Steam Pump Ranch
Nestled amidst the busy commercial developments along Oracle Road, sits the historic Steam Pump Ranch. Unimposing and easily passed by, most drivers don’t give the old buildings a second thought. Or their historical significance.
The Steam Pump Ranch and the families who resided there significantly impacted not only Tucson, but all of southern Arizona. In 1874, two German immigrants – and Johann Zellweger and George Pusch – arrived in Tucson and bought a portion of the Canada del Oro Ranch. They built a way-station for the large cattle companies driving their herds from the north to the Red Rock or Tucson shipping stations. The name of the ranch came from their ingenious use of a steam pump to draw plentiful water from the then shallow aquifer along the Canada del Oro wash, creating a desert oasis for the cattle ranchers in the area
They received 15 cents per head of cattle they watered. And the Steam Pump Ranch's location made them extremely busy. Cattle were bought by the pound a few miles down the road and ranchers were happy to fill their thirsty cattle up with water just before they were weighed.
Their business boomed and Pusch diversified into the butcher and ice industry. Within a few years, Pusch became wealthy (yes, he is the man Pusch Ridge is named after) and was active in politics and was an instrumental voice toward gaining Arizona’s statehood. Another rarity about Pusch was that he never carried a gun. He always treated the Indians well, giving them water, food, sugar and flour whenever they asked. A few of his daughters had long, blonde hair and this was an amazement to the Indians at that time and they would stop Pusch and his family as they rode to their ranches north of Tucson just so they could run their fingers through the girl's hair.
In 1933, Jack Proctor bought the Steam Pump Ranch from the Pusch estate and it was owned by members of his family until it was acquired by the Town of Oro Valley in 2007. The Town of Oro Valley has partnered with Pima County to restore and preserve the buildings, artifacts and landscape of Steam Pump Ranch.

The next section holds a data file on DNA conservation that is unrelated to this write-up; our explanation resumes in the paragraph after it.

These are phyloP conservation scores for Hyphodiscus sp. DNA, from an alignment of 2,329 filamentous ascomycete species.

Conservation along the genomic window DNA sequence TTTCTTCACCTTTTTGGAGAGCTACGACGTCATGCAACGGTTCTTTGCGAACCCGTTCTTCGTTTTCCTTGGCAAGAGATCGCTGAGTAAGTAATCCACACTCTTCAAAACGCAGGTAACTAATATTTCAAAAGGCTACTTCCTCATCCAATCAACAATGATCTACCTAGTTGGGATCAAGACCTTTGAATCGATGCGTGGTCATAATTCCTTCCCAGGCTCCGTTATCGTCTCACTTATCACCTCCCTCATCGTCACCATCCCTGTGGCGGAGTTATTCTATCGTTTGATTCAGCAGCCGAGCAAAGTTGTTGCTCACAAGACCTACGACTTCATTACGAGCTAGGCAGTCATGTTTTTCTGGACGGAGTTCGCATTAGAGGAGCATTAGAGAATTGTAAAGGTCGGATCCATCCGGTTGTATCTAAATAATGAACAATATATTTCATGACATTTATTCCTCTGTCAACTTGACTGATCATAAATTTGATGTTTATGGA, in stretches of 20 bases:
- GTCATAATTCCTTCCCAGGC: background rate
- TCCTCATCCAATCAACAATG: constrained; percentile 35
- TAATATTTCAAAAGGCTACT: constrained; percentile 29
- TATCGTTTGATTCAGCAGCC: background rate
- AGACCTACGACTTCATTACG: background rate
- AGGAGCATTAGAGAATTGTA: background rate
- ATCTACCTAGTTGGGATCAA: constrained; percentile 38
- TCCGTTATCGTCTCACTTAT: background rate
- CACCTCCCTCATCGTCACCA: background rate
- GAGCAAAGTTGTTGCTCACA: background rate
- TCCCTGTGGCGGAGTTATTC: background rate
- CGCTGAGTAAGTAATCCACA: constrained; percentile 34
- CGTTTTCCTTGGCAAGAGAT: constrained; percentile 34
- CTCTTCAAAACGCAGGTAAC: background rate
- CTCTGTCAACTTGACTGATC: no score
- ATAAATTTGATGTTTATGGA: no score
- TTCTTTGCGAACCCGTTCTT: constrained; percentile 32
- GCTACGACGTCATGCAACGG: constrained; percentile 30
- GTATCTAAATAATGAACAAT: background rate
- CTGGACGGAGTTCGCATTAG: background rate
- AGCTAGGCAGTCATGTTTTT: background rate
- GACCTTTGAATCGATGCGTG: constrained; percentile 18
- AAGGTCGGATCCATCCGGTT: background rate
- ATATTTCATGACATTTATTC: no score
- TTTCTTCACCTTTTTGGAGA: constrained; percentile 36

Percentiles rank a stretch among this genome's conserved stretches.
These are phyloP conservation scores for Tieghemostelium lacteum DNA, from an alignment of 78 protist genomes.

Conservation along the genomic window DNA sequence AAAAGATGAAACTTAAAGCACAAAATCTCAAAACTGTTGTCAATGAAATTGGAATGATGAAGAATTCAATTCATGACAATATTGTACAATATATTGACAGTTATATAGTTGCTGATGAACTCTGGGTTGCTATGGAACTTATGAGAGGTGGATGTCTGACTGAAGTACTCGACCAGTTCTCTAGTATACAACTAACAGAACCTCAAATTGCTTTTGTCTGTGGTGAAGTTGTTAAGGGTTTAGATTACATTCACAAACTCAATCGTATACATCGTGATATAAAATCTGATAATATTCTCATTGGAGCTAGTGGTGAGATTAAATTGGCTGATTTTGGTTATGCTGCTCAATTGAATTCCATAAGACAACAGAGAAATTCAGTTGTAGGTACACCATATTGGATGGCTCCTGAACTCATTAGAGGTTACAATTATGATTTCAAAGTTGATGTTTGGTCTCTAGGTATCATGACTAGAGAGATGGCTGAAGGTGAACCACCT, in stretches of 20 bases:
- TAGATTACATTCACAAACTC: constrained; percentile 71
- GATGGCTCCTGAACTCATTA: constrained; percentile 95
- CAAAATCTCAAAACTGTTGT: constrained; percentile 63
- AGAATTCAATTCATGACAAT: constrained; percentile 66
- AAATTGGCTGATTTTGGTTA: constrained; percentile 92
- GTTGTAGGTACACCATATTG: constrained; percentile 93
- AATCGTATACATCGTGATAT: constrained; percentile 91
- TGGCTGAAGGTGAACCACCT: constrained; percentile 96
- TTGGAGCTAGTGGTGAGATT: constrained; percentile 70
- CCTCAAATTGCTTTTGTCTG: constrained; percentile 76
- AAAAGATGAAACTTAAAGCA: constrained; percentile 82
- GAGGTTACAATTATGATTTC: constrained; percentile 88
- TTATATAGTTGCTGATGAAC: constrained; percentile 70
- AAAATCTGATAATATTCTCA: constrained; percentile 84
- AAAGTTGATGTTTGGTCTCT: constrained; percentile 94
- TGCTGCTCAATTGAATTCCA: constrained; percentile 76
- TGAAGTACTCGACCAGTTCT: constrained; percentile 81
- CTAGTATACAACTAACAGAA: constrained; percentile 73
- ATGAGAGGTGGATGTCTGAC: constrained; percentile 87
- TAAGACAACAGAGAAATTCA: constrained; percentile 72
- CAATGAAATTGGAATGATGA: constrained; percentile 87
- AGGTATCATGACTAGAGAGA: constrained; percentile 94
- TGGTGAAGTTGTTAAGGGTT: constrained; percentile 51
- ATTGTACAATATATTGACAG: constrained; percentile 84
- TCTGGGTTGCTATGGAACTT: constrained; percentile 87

Today, the public can enjoy experiencing the history of Steam Pump Ranch. The site is open for special occasions such as Settler’s Day, open houses and holiday events. These include tours of the Pusch family ranch house, guest speakers, food, entertainment and historical demonstrations. For information and dates on activities at Steam Pump Ranch, check Oro Valley’s Parks and Recreation calendar of events at: http://www.orovalleyaz.gov/town/departments/parks-and-recreation/calendar
Another little known piece of information is that there is a large historical "trash dump" that has recently been discovered near the Steam Pump Ranch.
During my a recent open house, I was given a private tour of the trash dump and other historical foundations by one of the members of the Oro Valley Historical Society. He had "discovered" the foundations and trash dump while looking at Google Earth images, noting some of the more rectangular lines and unnatural piles of debris in the area. He found what appears to be a slaughtering station, remnants of old buildings and sheds from the early days of the ranch and possible prehistoric stone walls. The site has been surveyed by an archeologist and continues to be studied.
One of the coolest things he pointed out to me was a few pieces of native coal. He told me there used to be a coal mine at the base of A-mountain where they would get the coal to run the steam pump. I had no idea! What a cool find.